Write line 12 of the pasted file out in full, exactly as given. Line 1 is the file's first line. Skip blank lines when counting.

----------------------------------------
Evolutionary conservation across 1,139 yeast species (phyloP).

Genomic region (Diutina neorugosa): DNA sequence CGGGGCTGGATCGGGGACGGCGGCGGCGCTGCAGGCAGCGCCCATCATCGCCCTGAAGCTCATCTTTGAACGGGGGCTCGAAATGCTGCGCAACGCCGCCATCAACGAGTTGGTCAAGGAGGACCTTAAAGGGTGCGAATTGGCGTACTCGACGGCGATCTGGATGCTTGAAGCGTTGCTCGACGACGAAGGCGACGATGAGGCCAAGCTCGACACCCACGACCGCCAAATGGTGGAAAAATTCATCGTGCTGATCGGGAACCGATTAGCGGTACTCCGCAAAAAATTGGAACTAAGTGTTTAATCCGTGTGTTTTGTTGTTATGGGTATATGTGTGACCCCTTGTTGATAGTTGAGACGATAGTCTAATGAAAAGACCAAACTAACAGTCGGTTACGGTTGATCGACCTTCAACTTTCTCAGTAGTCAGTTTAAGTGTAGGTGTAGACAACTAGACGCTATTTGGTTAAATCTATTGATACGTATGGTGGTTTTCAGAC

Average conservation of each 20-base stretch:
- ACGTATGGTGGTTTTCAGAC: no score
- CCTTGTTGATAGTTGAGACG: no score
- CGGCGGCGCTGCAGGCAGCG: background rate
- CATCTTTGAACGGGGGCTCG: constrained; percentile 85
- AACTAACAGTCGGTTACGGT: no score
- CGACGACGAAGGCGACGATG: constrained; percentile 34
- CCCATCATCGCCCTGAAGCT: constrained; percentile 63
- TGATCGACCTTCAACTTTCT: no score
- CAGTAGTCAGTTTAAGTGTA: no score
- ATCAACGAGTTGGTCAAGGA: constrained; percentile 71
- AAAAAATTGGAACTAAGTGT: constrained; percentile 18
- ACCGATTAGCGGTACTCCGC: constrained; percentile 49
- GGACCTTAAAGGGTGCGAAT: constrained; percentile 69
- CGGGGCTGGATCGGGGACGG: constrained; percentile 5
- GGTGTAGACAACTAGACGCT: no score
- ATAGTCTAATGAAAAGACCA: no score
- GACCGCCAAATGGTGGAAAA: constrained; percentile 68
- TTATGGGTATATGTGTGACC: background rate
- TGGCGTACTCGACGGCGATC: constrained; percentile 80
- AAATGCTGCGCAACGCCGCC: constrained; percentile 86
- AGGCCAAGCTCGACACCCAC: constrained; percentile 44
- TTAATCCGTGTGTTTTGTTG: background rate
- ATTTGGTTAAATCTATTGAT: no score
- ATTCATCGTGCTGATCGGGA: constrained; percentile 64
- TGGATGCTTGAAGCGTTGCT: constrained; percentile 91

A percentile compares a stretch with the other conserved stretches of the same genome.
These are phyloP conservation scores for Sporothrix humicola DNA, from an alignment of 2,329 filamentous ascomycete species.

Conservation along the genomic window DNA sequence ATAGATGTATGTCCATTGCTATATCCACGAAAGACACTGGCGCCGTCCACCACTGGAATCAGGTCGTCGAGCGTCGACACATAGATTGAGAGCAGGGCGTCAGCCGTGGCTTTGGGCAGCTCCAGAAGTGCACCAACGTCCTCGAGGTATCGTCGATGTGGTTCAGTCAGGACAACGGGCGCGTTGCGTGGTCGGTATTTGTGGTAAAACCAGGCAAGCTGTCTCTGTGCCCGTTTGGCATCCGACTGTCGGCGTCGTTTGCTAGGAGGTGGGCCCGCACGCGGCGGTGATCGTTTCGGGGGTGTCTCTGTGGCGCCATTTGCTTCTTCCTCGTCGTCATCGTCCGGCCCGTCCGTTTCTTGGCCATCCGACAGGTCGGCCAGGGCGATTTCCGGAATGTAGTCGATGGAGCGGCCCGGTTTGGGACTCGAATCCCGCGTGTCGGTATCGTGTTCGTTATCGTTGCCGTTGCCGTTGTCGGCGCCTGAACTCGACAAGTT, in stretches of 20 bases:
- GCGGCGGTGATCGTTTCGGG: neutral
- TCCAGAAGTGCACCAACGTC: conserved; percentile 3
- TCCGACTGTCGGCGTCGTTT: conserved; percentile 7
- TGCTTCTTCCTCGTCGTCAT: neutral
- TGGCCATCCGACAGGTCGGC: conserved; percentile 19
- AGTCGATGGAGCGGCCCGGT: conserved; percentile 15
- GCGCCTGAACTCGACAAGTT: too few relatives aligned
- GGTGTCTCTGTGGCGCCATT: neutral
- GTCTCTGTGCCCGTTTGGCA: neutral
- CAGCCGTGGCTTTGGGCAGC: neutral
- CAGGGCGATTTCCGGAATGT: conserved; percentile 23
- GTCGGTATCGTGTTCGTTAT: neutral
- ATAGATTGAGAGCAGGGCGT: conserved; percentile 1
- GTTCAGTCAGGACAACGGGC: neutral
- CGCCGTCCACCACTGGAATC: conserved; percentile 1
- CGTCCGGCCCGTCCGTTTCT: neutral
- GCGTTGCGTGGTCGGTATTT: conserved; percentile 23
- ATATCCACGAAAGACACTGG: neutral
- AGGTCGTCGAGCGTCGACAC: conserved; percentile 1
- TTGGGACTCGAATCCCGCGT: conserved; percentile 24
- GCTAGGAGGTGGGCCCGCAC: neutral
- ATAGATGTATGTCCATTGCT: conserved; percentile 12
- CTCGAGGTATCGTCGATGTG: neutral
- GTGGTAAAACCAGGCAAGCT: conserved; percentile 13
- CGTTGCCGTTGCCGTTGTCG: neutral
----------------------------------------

- CAGTAGTCAGTTTAAGTGTA: no score